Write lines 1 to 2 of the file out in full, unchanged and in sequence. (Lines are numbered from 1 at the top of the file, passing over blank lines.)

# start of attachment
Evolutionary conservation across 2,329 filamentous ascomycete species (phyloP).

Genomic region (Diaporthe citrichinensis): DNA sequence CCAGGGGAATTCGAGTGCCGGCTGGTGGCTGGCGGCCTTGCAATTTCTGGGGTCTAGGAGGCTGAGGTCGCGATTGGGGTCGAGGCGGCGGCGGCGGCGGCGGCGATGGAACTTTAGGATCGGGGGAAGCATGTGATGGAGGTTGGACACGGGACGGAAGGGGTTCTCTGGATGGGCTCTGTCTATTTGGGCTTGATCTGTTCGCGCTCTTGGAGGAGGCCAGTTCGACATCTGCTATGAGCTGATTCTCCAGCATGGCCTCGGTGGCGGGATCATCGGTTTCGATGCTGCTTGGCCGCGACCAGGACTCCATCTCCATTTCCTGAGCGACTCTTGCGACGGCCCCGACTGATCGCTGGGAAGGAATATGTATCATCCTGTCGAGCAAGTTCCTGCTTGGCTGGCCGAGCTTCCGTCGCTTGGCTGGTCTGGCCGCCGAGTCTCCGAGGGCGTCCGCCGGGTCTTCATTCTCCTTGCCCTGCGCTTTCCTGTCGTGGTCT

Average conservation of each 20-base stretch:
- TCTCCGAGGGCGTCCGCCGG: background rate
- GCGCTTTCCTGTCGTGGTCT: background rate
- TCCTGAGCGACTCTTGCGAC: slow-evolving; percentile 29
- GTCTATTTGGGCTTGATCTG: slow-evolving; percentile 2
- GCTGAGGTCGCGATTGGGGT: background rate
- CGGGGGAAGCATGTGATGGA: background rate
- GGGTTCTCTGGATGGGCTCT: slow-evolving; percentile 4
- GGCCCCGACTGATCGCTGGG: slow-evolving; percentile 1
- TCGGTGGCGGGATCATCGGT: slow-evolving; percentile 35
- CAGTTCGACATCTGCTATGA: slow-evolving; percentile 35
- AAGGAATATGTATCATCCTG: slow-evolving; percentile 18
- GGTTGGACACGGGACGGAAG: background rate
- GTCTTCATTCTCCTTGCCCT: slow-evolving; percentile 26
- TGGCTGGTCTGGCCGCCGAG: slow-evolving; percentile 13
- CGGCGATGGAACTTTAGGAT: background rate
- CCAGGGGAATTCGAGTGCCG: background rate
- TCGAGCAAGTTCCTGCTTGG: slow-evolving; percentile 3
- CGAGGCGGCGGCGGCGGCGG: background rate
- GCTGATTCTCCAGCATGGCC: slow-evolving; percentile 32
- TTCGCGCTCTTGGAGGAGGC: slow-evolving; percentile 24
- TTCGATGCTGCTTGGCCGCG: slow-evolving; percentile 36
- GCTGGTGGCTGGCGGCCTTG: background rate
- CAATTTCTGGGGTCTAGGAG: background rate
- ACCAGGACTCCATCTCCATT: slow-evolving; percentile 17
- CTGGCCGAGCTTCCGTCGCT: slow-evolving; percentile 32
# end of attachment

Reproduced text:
Evolutionary conservation across 2,329 filamentous ascomycete species (phyloP).

Genomic region (Diaporthe citrichinensis): DNA sequence CCAGGGGAATTCGAGTGCCGGCTGGTGGCTGGCGGCCTTGCAATTTCTGGGGTCTAGGAGGCTGAGGTCGCGATTGGGGTCGAGGCGGCGGCGGCGGCGGCGGCGATGGAACTTTAGGATCGGGGGAAGCATGTGATGGAGGTTGGACACGGGACGGAAGGGGTTCTCTGGATGGGCTCTGTCTATTTGGGCTTGATCTGTTCGCGCTCTTGGAGGAGGCCAGTTCGACATCTGCTATGAGCTGATTCTCCAGCATGGCCTCGGTGGCGGGATCATCGGTTTCGATGCTGCTTGGCCGCGACCAGGACTCCATCTCCATTTCCTGAGCGACTCTTGCGACGGCCCCGACTGATCGCTGGGAAGGAATATGTATCATCCTGTCGAGCAAGTTCCTGCTTGGCTGGCCGAGCTTCCGTCGCTTGGCTGGTCTGGCCGCCGAGTCTCCGAGGGCGTCCGCCGGGTCTTCATTCTCCTTGCCCTGCGCTTTCCTGTCGTGGTCT